Here before data gets uploaded to cloud, it is compressed in-line and encrypted before it leaves SVC/ Storwize system and sent over the wire.


Steps to do restore of backups:

1. Check which generations are visible for a particular volume in cloud

2. Select a generation to restore from.

3. Select a volume and start restoring this generation on it. Check its progress:

Now restore is completed.

Important things to note: Starting release V7.8, a new encryption method of SKLM – Secure Key Life Manager is introduced for IBM Spectrum Virtualize which is going to store cluster keys securely on a secured network key server. Till V7.7, only method available to user was to use USB drives with secret keys to encrypt and decrypt the data.

Data backup in cloud is supported both with SKLM and with USB encryption.

PS: All these thoughts are mine and are not necessarily reflect that of my employer.

SVC and Storwize 7.7 Version Features:

A new version of IBM Spectrum Virtualize – SVC and Storwize 7.7 has been announced with following feature set:

1. Increased Read Cache to 64 GB.

2. Compression for IP Replication

3. iSCSI Initiator support for virtualizing iSCSI targets behind SVC

4. Encryption support for Distributed RAID

5. RAS with NPIV host port fabric virtualization

It would be available for GA in June time frame. I would be covering all these above topics in greater details on this page. Stay connected.

For details of this announcement look here:

PS: All thoughts from this blog are personal and not necessarily reflect that of my employer.


MS-ODX implementation with IBM Storwize – Part 2

Hi, here is Part-2 of Microsoft Offload Data Transfer (MS-ODX) Description and continuation from Part-1 posted earlier –

Just a quick summary: IBM Spectrum Virtualize range of products – SVC, Storwize now supports MSODX feature starting release 7.5.0. This feature is for offloading data from one volume to another volume within a storage controller array itself without it being first transferred to host, saving both host CPU cycles and network bandwidth.

Since we did lot of case studies and performance measurements, I with my colleague from ISV team in US thought of creating a whitepaper for the same and last month we could publish it.  You can find it here:

This is covering both basics as well as few case studies. It also talks about performance improvements we may expect to see with MSODX enablement.

Please note: These are my personal views and don’t necessarily reflect that of my employer.

MS-ODX implementation with IBM Storwize – Part 1

IBM Storwize Release has introduced support for MS-ODX feature for its entire Storwize family of products and for IBM Spectrum Virtualize (previously called as SVC-SAN Volume Controller) product.

MS-ODX stands for Microsoft Offload Data Transfer.
Primary objective of MS-ODX feature is to free up host CPU and network cycles and to offload all the copy operations to the Storwize/ISV controller itself.

In traditional/buffered Windows copy operation, each file copy triggers read request to go from host server to storage array which then fetches the data back to server memory via network and then a write request is sent from server to storage array with this same data again over the network. So every data goes through the wire twice, once in reading and once in writing. It causes huge latency in IO operations.

Incase of Microsoft clustering solutions (MSCS) environments this data gets copied from one host to another over the wire which causes further delay in IO copy operation.

Microsoft simplifies this with usage of 3 XCOPY commands introduced in SPC-4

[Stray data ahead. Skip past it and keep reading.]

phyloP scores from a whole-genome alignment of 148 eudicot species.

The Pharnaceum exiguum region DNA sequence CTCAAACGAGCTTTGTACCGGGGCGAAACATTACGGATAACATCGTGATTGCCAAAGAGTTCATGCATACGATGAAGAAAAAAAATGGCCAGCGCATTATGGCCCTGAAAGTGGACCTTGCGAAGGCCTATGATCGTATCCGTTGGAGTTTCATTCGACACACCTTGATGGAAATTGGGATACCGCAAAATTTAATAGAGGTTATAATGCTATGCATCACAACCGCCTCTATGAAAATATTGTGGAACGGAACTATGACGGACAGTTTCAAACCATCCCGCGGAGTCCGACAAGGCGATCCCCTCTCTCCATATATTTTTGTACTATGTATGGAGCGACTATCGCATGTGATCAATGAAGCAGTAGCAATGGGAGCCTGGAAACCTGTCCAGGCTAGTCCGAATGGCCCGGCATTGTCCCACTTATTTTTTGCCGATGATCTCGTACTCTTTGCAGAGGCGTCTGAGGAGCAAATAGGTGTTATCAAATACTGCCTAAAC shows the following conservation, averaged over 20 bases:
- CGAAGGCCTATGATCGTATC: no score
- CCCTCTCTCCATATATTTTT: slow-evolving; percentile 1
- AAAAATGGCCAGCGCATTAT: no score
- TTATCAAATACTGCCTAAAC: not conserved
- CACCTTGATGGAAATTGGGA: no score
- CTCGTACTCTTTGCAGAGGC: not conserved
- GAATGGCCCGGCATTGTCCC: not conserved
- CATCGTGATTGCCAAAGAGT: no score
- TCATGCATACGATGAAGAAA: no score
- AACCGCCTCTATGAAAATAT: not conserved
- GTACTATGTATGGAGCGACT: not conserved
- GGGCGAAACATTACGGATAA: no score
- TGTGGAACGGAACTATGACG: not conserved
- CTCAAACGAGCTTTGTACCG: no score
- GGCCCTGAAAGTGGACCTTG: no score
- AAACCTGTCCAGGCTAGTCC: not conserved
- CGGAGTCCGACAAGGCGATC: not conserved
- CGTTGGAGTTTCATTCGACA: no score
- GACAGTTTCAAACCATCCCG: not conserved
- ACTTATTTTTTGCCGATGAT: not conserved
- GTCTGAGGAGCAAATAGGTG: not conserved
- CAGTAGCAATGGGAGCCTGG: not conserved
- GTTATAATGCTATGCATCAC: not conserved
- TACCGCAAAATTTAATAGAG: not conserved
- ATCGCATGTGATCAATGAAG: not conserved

1. Populate Token – PT
2. Receive ROD Token Information – RRTI
3. Write Using Token – WUT

For Windows host to start triggering ODX, storage array needs to be supporting it, for eg. Storwize family or products – V7000, V5000, V3700 and IBM Spectrum Virtualize (earlier name – SVC). I would be writing a detailed document for this in part 2.

PT – It creates token on storage array. It contains source vdisk (virtual disk) starting LBA, amount of data to be copied, list identifier along with other segment related parameters

RRTI – It fetches token created on storage array to server. It is server’s responsibility to share token with another host in MSCS environment.

WUT – It contains token received by RRTI and is sent to destination vdisk. It contains LBA to which data needs to be copied, no. of logical blocks etc.


Since now no data would gets copied over to Host, there is significant saving over infrastructure and network requirements. There is also huge copy performance boost that gets achieved due to this offloading.

This boost is even more visible when your server and network is busy doing other operations. In that case your CPU cycles will not be tied up in doing a read and write operations from storage array instead it will just send series of ODX commands(few KB’s) which takes care of offload.

Important thing to note is, Microsoft limits no. of offload copy requests (primarily write operations using Write Using Token – WUT’s) to 1 (yes one!) for most of its Hyper-V operations like VM Storage Migration, VHDX Creation, VM Cloning and few more operations.  So in spite of storage array’s capability, all these operations gets triggered in the multiple of 1 copy operation at a time. There are other applications like Robocopy which utilizes ODX very efficiently by sending up to 128 copy operations.

Storwize V7000 does support up to 2048 copy operations per cluster(8 node) i.e it is capable of performing simultaneous 2048 copy operations (VM Cloning, Storage migration, any other copy operation combined) if it receives these many WUT commands from a single or a cluster of hosts.

MS-ODX has few caveats though:

From Microsoft side:
1. It works only with NTFS filesystem
2. File size to be more than > 256K to trigger ODX.

From Storwize side:
1. Only Intracluster support is present currently.

2. Blocksize of NTFS to be >=4K.

In my next series of this blog, I’ll share some performance no.’s I have been experimenting with Storwize.

Please note, these are my personal thoughts and not necessarily represent that of my employer.